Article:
Louise Paramour has won the @lornesculpture award with “the wild card #6 (polar)
The Maori Madonna
St Werenfried’s Catholic Church
Little Waihi, Tokaanu, Turangi
Illustration of the church
Image credit: Emily Karaka ‘Te Uri O Te Ao’ 1995, Auckland Art Gallery Toi o Tamaki, purchased with the assistance of Reader’s Digest New Zealand Limited, 1997 http://ow.ly/tQpCv
From this artsdiary photoset, featuring Emily Karaka.
Good artists for junior unit.
Maurice Sendak's preliminary sketches for Where The Wild Things Are. Also see his unreleased drawings.
Artist Scott Wade specializes in creating works of ephemeral art in the dust and dirt on the rear windows of cars. He’s been called the “da Vinci of Dust,” the “Michelangelo of Mud,” but Scott simply refers to himself as a Dirty Car Artist. His simultaneously beautiful and grimy career got started because he happens to live at the end of a long, dusty road:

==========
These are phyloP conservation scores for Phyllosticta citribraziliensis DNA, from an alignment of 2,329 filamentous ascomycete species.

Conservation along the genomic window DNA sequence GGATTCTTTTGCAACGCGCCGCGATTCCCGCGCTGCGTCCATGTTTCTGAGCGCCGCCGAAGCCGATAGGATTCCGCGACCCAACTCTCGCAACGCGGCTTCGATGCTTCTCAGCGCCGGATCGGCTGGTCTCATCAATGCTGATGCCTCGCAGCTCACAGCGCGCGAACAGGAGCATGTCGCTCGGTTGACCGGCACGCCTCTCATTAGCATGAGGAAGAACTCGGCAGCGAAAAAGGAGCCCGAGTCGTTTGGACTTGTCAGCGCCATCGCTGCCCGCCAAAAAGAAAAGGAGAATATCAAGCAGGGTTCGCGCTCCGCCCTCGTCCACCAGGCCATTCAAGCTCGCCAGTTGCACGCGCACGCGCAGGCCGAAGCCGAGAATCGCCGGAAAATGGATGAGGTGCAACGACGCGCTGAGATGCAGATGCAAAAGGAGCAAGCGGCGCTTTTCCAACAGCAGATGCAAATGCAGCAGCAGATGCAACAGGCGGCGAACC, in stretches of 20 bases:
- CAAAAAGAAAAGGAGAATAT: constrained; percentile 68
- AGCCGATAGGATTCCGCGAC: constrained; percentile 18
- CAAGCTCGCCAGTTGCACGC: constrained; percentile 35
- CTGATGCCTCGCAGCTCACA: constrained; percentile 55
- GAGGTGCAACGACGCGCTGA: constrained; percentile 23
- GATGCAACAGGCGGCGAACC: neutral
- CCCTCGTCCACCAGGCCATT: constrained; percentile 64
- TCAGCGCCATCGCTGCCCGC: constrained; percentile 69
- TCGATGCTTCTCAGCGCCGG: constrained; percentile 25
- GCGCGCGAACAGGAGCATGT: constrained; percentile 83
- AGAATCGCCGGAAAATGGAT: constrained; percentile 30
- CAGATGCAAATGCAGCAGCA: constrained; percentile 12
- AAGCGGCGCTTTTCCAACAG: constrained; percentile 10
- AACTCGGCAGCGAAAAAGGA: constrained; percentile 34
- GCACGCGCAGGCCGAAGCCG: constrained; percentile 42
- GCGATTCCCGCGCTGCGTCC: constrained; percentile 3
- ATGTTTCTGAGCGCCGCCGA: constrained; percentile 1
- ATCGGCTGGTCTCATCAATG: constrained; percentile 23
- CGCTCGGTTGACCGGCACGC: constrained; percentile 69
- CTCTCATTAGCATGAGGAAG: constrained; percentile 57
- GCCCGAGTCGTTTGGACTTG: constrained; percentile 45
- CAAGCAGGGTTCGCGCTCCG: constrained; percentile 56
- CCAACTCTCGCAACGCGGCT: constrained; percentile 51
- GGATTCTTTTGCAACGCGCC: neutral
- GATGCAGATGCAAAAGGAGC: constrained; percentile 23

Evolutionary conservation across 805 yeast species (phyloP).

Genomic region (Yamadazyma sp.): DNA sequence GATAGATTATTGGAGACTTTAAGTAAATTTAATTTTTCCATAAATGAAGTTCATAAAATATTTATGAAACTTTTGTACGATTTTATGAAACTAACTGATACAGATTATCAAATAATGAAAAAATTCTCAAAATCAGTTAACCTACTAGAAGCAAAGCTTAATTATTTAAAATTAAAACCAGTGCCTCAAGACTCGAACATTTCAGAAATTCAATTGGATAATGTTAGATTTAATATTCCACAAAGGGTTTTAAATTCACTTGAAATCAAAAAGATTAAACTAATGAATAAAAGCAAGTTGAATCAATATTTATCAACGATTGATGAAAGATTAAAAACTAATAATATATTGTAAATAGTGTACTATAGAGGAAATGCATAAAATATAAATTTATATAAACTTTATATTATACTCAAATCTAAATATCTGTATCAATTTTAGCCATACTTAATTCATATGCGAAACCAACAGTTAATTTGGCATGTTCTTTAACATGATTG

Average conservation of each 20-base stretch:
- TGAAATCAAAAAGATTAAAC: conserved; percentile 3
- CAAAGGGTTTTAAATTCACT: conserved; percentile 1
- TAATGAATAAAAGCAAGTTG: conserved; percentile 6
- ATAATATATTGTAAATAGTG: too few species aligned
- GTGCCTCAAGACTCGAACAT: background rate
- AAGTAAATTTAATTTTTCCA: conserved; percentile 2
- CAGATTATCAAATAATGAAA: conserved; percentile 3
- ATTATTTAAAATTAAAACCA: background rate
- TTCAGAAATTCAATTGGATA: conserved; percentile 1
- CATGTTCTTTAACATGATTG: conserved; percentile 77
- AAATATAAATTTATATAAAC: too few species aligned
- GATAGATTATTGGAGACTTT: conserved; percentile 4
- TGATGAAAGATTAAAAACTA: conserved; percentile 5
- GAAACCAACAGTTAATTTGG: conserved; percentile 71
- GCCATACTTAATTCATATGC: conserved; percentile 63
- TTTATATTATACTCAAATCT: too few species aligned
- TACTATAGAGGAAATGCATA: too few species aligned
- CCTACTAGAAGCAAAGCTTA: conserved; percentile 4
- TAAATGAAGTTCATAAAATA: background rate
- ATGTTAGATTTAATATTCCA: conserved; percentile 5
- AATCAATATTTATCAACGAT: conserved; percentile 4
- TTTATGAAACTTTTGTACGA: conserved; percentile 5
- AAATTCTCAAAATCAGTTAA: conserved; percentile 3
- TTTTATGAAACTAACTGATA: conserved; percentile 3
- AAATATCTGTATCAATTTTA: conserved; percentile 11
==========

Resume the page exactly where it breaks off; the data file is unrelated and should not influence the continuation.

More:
"Scott lives on a mile and a half of dirt road – caliche, as the locals call it, road-base: a blend of limestone and gravel clay. Driving over this surface results in a fine, white dust that billows up behind any vehicle driven faster than a galloping turtle, coating the rear window. Being an experienced artist it wasn’t long before Scott started experimenting with techniques to achieve these amazingly detailed and shaded drawings."
Having perfected his techniques, Scott Wade is now a master of transforming filthy automobiles into temporary mobile art galleries.
Visit his website to view many more examples of his dirty car art.